4 Tips to Sleep Better With Allergies

Experts give you steps to take to get a good night’s sleep despite persistent allergies.

“If you’re allergic to mold, don’t use a humidifier. Increased humidity promotes mold growth and dust mites, two big allergy triggers. People can get so congested, they can’t breathe — that’ll wake you every time.”

— James Sublett, MD, chief of pediatric allergy at the University of Louisville School of Medicine, Louisville, Kentucky

“Pillows and bed coverings advertised as ‘hypoallergenic’ aren’t necessarily worth buying. That just means a product is made out of a substance you can’t be allergic to, not that it prevents allergies. Instead, get dust-mite–proof covers for your pillow, mattress, and box spring.”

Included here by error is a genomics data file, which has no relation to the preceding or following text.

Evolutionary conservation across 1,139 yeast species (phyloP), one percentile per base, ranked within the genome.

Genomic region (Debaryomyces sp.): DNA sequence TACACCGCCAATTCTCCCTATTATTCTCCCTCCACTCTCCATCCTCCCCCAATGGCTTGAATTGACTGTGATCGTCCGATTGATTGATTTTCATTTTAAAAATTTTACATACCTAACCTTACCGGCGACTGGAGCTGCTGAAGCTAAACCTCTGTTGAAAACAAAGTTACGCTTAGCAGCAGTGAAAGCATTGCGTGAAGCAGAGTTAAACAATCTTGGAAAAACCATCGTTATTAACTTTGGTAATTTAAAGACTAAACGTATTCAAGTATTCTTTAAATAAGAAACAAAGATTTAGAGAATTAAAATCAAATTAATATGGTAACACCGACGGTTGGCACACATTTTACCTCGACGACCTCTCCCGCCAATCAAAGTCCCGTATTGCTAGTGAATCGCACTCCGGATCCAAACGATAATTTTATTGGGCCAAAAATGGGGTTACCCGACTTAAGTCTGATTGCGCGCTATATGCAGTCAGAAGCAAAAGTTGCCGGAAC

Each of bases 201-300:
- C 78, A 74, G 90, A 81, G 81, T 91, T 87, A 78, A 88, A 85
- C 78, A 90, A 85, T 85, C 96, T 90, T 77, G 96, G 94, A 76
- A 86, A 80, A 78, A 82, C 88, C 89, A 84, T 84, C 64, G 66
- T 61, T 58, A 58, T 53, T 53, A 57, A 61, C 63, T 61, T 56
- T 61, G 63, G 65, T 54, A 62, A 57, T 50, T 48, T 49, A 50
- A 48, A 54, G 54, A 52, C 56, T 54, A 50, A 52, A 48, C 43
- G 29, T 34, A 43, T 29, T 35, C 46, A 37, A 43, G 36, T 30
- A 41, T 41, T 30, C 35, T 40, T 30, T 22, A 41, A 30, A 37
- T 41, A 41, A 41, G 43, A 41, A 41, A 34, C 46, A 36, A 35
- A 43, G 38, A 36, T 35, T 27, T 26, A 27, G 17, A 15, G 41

— Jacqueline Eghrari-Sabet, MD, an allergist in Gaithersburg, Maryland

“If you have allergies, you’re probably better off with a feather pillow than one made of foam. Feather pillows are more likely to be encased in a tightly woven fabric that keeps dust mites out. And relatively few people are actually allergic to feathers. Besides, foam can exacerbate allergies because of its moisture content.”

— James Sublett, MD

“An oral decongestant might help you breathe better, but it can increase your heart rate, which makes it hard to sleep. A nasal decongestant can rev you up too. At night, try a saline spray or wash instead.”

— Eric Alvarez, a pharmacist in Miami, Florida

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Originally Published in Reader's Digest